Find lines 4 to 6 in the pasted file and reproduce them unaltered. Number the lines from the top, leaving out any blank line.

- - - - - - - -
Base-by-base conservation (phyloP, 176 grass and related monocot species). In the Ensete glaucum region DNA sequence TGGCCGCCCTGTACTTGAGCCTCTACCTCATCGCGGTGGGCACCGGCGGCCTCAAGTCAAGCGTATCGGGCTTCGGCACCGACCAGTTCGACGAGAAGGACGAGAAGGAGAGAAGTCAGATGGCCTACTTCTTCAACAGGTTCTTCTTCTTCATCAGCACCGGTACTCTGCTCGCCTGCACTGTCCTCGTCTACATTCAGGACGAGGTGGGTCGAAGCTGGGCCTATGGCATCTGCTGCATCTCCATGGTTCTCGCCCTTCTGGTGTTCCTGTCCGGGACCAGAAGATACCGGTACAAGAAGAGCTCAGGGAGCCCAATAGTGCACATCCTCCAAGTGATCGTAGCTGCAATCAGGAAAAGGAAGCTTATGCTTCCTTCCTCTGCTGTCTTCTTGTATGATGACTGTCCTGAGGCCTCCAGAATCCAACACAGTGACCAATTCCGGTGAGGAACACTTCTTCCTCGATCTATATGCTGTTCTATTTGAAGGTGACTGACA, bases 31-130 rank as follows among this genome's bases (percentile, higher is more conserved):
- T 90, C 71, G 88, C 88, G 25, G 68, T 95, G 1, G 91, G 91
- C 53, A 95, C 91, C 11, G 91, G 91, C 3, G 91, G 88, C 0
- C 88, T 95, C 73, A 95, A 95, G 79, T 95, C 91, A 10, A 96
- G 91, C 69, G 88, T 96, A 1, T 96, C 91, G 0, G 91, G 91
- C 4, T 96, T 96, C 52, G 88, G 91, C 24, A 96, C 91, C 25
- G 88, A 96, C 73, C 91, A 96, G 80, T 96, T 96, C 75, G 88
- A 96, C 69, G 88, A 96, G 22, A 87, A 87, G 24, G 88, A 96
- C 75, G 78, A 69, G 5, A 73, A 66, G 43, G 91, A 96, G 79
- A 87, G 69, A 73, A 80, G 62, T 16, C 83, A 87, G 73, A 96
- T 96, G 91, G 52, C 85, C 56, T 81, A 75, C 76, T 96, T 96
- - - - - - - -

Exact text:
- C 88, T 95, C 73, A 95, A 95, G 79, T 95, C 91, A 10, A 96
- G 91, C 69, G 88, T 96, A 1, T 96, C 91, G 0, G 91, G 91
- C 4, T 96, T 96, C 52, G 88, G 91, C 24, A 96, C 91, C 25